Standing in front of him was a sharp-dressed man—Silas, no doubt—and a companion, who was sharpening a knife. The soft swooshing sound it made was almost gentle, hypnotic, and for a moment was the only noise in the room.

“Why must you always make things so difficult, Benjamin?” asked Silas, with an air of theatrical sadness. He had an English accent, I realized, and sounded highborn. He continued: “Merely provide me with recompense and all shall be forgiven.”

Benjamin regarded him with an injured but defiant gaze. “I’ll not pay for protection I don’t need,” he snapped back, undaunted.

Silas smiled and airily waved a hand around at the dank, wet and dirty warehouse. “Clearly, you do require protection, else we wouldn’t be here.”

Benjamin turned his head and spat a gobbet of blood, which slapped to the stone floor, then turned his eyes back to Silas, who wore a look as though Benjamin had passed wind at dinner. “How very gauche,” he said. “Now, what shall we do about our guest?”

The man sharpening the knives looked up. This was his cue. “Maybe I take his hands,” he rasped. “Put an end to ’is surgerin’? Maybe I take ’is tongue. Put an end to ’is wagglin? Or maybe I take ’is cock. Put an end to ’is fuckin’ us.”

A tremor seemed to go through the men, of disgust, fear and amusement. Silas reacted: “So many options, I can’t possibly decide.” He looked at the knifeman and pretended to be lost in indecision, then added, “Take all three.”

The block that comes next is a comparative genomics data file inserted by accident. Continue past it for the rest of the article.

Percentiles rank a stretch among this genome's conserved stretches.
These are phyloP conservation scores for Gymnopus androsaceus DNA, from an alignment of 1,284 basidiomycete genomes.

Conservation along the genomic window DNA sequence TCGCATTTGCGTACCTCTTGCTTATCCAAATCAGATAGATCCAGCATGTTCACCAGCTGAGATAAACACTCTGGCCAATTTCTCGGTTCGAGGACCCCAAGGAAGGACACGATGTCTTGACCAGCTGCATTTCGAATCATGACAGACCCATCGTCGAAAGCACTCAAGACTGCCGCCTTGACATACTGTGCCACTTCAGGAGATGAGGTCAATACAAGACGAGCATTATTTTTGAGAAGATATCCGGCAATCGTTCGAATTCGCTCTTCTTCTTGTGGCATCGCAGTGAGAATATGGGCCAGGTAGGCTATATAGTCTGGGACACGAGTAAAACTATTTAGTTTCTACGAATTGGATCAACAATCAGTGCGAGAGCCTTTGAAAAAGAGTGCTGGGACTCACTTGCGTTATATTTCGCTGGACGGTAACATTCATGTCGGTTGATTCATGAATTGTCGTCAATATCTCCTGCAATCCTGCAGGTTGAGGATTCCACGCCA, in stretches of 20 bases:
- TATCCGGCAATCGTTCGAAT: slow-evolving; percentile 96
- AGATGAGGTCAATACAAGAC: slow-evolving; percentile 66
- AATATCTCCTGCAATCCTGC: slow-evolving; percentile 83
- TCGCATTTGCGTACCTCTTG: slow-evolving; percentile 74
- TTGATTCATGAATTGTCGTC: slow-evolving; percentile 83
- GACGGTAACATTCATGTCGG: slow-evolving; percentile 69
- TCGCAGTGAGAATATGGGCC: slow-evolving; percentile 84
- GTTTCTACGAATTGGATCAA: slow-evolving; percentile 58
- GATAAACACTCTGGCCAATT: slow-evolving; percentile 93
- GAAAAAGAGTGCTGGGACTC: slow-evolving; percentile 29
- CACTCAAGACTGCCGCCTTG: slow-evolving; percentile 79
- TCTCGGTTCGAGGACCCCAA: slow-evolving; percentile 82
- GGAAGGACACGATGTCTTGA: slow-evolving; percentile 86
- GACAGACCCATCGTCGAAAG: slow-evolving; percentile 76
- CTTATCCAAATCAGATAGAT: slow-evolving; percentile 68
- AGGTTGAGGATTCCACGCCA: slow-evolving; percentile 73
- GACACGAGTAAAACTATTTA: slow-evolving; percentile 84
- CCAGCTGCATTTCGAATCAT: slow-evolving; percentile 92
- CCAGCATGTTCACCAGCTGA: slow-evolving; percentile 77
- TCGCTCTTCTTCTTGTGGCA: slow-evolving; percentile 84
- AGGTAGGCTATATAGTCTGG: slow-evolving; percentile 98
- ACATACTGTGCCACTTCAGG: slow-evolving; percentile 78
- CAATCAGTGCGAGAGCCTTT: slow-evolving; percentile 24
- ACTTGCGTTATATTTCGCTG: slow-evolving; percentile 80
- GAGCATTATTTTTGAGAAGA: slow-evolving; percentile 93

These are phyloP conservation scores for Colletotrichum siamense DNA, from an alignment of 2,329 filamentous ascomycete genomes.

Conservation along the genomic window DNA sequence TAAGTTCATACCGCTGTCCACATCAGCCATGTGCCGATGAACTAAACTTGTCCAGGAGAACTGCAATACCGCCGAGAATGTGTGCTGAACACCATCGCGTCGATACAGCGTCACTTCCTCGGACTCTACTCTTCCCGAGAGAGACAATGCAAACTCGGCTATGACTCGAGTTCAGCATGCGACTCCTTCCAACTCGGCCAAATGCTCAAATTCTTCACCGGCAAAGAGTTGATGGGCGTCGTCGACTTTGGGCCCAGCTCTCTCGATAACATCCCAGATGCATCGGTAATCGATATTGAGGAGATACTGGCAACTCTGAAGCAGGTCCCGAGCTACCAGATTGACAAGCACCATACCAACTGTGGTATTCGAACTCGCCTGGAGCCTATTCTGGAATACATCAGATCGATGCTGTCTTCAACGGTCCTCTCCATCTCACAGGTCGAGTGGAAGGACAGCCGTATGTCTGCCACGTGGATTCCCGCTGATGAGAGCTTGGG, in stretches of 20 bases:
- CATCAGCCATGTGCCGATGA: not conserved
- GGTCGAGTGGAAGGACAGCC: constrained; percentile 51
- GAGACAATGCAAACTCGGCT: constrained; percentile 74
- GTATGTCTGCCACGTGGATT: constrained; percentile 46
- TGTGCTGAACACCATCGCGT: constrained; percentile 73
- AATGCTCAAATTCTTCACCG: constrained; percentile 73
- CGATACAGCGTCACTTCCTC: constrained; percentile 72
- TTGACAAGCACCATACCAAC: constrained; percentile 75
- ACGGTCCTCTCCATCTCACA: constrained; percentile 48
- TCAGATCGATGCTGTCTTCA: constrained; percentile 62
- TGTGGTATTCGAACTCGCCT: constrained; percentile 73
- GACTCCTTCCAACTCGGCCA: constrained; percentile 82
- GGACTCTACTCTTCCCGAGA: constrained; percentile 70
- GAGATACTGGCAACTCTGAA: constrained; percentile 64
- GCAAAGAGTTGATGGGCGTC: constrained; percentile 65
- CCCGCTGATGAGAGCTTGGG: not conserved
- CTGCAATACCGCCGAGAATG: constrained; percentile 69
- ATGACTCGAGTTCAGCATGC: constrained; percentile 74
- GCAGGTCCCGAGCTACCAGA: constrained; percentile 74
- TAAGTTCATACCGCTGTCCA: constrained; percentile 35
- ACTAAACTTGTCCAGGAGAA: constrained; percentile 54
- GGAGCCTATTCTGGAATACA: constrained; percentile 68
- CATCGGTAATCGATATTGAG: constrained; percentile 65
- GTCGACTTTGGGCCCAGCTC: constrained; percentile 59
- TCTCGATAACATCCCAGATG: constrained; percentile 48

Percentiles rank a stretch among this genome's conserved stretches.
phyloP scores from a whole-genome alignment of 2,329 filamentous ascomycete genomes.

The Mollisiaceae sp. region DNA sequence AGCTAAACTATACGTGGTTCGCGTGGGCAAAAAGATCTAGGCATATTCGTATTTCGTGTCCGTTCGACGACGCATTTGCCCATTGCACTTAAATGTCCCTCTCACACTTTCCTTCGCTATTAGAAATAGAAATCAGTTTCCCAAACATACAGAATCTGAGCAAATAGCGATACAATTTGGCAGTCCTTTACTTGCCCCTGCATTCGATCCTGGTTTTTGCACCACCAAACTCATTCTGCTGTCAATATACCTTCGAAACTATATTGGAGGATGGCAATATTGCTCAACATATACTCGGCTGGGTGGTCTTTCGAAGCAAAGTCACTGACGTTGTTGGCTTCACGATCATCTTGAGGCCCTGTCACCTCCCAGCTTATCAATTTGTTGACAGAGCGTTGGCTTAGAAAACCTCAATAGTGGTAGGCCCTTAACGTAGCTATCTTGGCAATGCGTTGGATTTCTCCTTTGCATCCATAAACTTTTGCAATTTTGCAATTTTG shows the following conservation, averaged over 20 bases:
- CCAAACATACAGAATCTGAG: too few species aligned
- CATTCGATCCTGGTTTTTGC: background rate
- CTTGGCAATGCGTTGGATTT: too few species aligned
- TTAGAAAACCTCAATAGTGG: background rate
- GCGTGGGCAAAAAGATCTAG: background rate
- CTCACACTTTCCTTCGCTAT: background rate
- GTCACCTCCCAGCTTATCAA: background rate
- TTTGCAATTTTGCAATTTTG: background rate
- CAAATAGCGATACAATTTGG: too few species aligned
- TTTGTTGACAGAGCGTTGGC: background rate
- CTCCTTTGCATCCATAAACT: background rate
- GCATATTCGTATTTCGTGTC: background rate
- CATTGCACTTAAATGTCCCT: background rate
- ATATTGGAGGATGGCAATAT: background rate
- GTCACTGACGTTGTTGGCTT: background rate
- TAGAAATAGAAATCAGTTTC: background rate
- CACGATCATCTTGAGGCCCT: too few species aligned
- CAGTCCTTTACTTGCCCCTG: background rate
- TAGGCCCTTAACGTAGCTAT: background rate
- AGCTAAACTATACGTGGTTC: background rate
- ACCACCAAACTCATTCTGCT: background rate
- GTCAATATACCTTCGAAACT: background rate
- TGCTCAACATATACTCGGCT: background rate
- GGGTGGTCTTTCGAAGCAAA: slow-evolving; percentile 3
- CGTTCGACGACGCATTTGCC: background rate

“Now hold on a moment,” said Benjamin quickly. “Perhaps I was hasty in refusing you earlier.”

“I’m so very sorry, Benjamin, but that door has closed,” said Silas sadly.

“Be reasonable . . .” started Benjamin, a pleading note in his voice.

Silas tilted his head to one side, and his eyebrows knitted together in false concern. “I rather think I was. But you took advantage of my generosity. I won’t be made a fool of a second time.”

The torturer moved forward, holding the point of the knife up to his own eyeball, bugging his eyes and grinning maniacally.

“I fear I lack the constitution to witness such barbarism,” said Silas, with the air of an easily offended old woman. “Come and find me when you’ve finished, Cutter.”

Silas went to leave as Benjamin Church screamed, “You’ll regret this, Silas! You hear me? I’ll have your head!”

At the door Silas stopped, turned and looked at him. “No,” he said with the beginnings of a giggle. “No, I rather think you won’t.”

Then Benjamin’s screams began as Cutter began his work, snickering slightly as he began to wield the knife like an artist making his first painterly strokes, as though at the outset of a much larger project. Poor old Dr. Church was the canvas and Cutter was painting his masterpiece.

I whispered to Charles what needed to be done, and he moved away, scuttling through the dark to the rear of the warehouse, where I saw him put a hand to his mouth to call, “Over here, y’ bastards,” then immediately move away, quick and silent.

Cutter’s head jerked up, and he waved the two guards over, glancing warily around the warehouse at the same time as his men drew their swords and moved carefully towards the back, where the noise had come from—even as there was another call, this time from a different pocket of blackness, an almost whispered, “Over here.”